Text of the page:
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Colman McCarthy on war and abortion - euphemism for killing

Marchers For Death


by Colman McCarthy
The Washington Post, April 11, 1992

Within the past year, two history-making marches have filled the wide avenues of Washington with hundreds of thousands of citizens. Last June, paraders and spectators celebrated Desert Storm. On April 5, droves marched to support abortion rights.

It isn't known -- and can't be -- how many citizens showed up for both events. Those who did deserve to be congratulated for their consistency. Both the military ethic and the abortion ethic are grounded in the same belief: Life is cheap. Iraqi life. Fetal life.

Last June, Gen. Norman Schwarzkopf, a four-star sloganeer, presented himself as a defender of life -- American life, the lives of the emir of Kuwait and the royals of Saudi Arabia, and, for sure, the lives of America's troops who had just come back from the massacre of Iraqi women and children.

At their march, Patricia Ireland of NOW, Gloria Steinem, Jane Fonda and others praised reproductive freedom. Backing women who have been on the front lines against Supreme Court justices who may have differing views, they presented themselves as defenders of life -- provided it's adult, not fetal, life.

The language of the war lobby and the abortion lobby is from the same glossary of evasions. No one likes war, say the generals. No one likes abortions, says NOW. But let's keep the killing option, just in case. And cases keep coming. If Iraqis are causing trouble, or Libyans, Grenadans or Panamanians, bomb them. If fetuses pose problems, destroy them.

In early January 1991, when U.S. pilots were about to launch round-the-clock bombing runs, Colin Powell vowed to isolate the Iraqi army and "kill it." Not kill "them." That would give the game away: Human life would be taken. The euphemisms of war are like those of abortion. An "it" is terminated, not a life. Whether it's abortion rights that are being defended by Patricia Ireland or war rights by Norman Schwarzkopf, the rights being exercised are those of the strong over the weak.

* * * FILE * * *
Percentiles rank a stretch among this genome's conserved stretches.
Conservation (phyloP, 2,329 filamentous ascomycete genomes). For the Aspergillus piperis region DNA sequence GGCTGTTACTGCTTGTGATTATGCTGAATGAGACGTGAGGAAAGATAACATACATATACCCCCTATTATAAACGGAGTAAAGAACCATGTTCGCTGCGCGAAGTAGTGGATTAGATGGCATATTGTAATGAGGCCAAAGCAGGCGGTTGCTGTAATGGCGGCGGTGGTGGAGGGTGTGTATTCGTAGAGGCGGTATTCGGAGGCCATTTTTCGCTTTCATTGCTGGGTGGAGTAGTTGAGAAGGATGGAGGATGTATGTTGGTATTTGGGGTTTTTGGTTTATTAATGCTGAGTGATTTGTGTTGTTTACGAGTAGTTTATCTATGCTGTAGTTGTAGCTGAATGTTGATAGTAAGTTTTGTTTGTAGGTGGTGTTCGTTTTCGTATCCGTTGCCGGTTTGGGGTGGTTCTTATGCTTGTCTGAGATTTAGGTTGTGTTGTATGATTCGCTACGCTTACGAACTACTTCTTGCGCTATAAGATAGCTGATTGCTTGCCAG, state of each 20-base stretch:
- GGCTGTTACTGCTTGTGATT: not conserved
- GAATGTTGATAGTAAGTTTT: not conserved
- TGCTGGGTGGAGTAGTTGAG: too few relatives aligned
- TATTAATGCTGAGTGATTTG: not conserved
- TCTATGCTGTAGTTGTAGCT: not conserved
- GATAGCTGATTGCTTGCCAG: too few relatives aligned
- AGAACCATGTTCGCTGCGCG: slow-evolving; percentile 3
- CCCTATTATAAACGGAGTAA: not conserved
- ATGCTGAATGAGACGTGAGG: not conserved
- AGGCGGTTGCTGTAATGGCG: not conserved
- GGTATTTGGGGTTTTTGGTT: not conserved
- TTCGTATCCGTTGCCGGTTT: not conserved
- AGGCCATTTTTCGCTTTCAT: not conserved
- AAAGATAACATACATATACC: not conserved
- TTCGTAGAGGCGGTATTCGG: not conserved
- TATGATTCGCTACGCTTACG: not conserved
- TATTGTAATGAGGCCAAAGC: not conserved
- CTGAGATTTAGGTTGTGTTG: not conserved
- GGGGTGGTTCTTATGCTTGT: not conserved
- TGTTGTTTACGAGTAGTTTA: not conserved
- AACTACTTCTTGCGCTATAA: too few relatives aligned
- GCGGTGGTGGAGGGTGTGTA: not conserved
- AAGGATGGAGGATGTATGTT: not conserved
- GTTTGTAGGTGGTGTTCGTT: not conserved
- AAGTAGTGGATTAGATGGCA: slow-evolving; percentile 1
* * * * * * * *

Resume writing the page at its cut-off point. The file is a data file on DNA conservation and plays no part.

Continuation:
The legalized violence of war and the legalized violence of abortion are philosophical as well as linguistic twins. The Pentagon is militarily pro-choice. It demands, and is constitutionally given, the right to choose who, where, when, why and how to destroy. The right to a war, like the right to an abortion, means liberation. Kuwait was liberated in the gulf. Women are liberated in the abortion room.

The kinship between militarism and abortion is strongest in the common seductiveness of the rationalizations that both depend on. Gen. Schwarzkopf does not say he is pro-war. He is for peace through strength. Field-commander Ireland is not pro- abortion. She is for choice. Left out of the discussion is the calculated taking of life, as if those who advocate a right to an abortion or a right to wage war are exempt from an accountability of violence. Against Iraq, American generals promoted themselves as winners. Against the Supreme Court, abortion strategists pledge a winning campaign. The losers -- the destroyed civilians in Iraq, the destroyed fetal life in abortion clinics -- are forgotten as unseen casualties.

From the other side, those who thought better of marching either last June or this April need to be careful to avoid lopsided dependency on laws to end the loss of life in the war zones of militarism and abortion. Calling abortion -rightists murderers is as useless as calling America's generals war criminals. The us vs. them mentality is a convenient dodge that avoids responding to the harder work of removing the reasons that lead people to wars and abortions. To seek alternatives to both types of violence demands a commitment that will be much more costly than sending a check to the War Resisters League, staging countermarches or other tepid tilts at unthreatening windmills.

Those who oppose war and abortion -- and large numbers oppose one but not the other -- need to reject the easy and useless denigrations of soldiers who fight and women who have abortions. Who's to judge what pressures they were under? The solution is to work now to create the conditions of peace and stability so that in five, 10 or 25 years people will have easier and more workable options against being driven to war or abortion, the twin desperations of our time.

Copyright 1992 The Washington Post